Volume 2: Letters written on active service, M-W, 1914-1919 - Page 342
Since leaving Anzac, owing to the little illness I could not smoke, and it was not till January 11th, that I had my first cigarette.
Here we had an inspection of all Anzac's by General Murray, and nothing in Sydney could come near it. Tel-el-Kebir is nothing but old trenches of the Battles of 1882, and I have a couple of Curios which I hope to bring home with me. Gypos do all the fatigues, and some of them are very dirty. They wear numerous garments, and often finish up with an old chaff bag as an overall. How they manage to carry all this, goodness only knows. The higher class in Cairo, are in cases well educated, and one sees fine looking men and women.
On February 7th we left for the trenches at Ismalia, where we arrived as usual at night. Ismalia beats anything I have seen in the way of towns, that is leaving the slum portion out. Our camp was just the other side of the Canal at Ferry post. This was a great position as we could see all the ships passing and we had our daily swim.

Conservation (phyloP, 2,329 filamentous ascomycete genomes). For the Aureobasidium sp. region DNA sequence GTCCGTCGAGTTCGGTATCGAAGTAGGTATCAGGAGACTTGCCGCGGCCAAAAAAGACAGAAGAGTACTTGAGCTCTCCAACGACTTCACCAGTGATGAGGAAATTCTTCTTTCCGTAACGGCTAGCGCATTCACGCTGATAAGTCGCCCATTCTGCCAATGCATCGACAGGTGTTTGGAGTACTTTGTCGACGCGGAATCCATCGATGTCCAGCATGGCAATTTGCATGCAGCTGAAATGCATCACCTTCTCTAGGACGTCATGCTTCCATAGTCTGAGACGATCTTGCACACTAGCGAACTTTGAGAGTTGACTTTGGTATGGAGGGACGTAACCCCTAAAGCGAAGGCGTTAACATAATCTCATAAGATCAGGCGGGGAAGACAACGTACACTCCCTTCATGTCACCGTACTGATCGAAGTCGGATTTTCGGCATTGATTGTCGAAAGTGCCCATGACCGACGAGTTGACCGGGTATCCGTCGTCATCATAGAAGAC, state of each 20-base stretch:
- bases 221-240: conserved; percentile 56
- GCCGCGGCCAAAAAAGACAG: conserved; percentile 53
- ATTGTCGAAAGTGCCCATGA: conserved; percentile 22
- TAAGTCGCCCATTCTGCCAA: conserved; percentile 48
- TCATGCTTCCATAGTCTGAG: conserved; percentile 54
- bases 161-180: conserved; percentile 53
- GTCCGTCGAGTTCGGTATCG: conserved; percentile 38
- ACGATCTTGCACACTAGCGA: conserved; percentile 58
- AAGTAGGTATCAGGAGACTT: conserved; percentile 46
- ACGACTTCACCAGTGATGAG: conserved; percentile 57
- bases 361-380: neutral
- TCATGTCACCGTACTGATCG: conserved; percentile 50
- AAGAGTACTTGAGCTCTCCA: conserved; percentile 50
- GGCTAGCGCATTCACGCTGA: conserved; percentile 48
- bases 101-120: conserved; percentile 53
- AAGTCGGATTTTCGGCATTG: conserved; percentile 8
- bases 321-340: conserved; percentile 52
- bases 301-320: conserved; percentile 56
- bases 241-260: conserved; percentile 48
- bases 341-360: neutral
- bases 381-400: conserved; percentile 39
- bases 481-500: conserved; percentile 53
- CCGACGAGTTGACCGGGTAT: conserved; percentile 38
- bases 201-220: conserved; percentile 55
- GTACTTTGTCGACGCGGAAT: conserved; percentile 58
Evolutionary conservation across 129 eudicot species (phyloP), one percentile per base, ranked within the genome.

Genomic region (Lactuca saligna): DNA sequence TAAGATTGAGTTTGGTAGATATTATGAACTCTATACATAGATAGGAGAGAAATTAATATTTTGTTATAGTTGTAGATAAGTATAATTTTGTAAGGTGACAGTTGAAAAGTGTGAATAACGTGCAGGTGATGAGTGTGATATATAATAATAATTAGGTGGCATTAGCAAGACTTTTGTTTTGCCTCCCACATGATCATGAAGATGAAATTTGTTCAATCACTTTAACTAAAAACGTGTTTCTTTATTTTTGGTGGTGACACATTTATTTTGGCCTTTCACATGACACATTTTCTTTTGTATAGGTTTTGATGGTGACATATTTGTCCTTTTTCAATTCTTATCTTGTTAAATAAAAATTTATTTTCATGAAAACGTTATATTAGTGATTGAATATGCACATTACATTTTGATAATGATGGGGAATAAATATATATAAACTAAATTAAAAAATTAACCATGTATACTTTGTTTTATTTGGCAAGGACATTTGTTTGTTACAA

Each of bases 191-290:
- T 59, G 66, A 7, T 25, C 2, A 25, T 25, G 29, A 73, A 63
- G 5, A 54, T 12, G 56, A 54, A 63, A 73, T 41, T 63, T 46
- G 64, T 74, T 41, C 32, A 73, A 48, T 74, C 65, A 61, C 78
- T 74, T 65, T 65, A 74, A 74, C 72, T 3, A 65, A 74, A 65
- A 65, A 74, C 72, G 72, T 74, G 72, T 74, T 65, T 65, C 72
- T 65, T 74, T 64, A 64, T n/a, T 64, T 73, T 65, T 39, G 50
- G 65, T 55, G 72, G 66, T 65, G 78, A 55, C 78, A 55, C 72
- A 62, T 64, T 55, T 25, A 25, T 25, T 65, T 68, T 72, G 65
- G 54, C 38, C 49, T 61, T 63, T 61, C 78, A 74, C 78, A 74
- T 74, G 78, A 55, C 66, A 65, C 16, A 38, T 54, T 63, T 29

There is a chance we might get to France in the near future, so we are told. We are back again at the old camp close to Cousin Walter, and I went down to see him a couple of days ago.
We are in A. Section, 15th Field Ambulance, 15th Inf. Brigade 5th Division, A.I.E.F. All C Section of the 5th joined C. Section of the 8th. This means you have finished with the 5th F.A. Comforts.
I hope this gets through safely Mother, and that you make head & tail of it. Excuse writing as we have not the best of writing-desks here. Give my kindest Regards to all. My best love to all at "Clon-Elliot". Best love, from your loving son D'Arcy.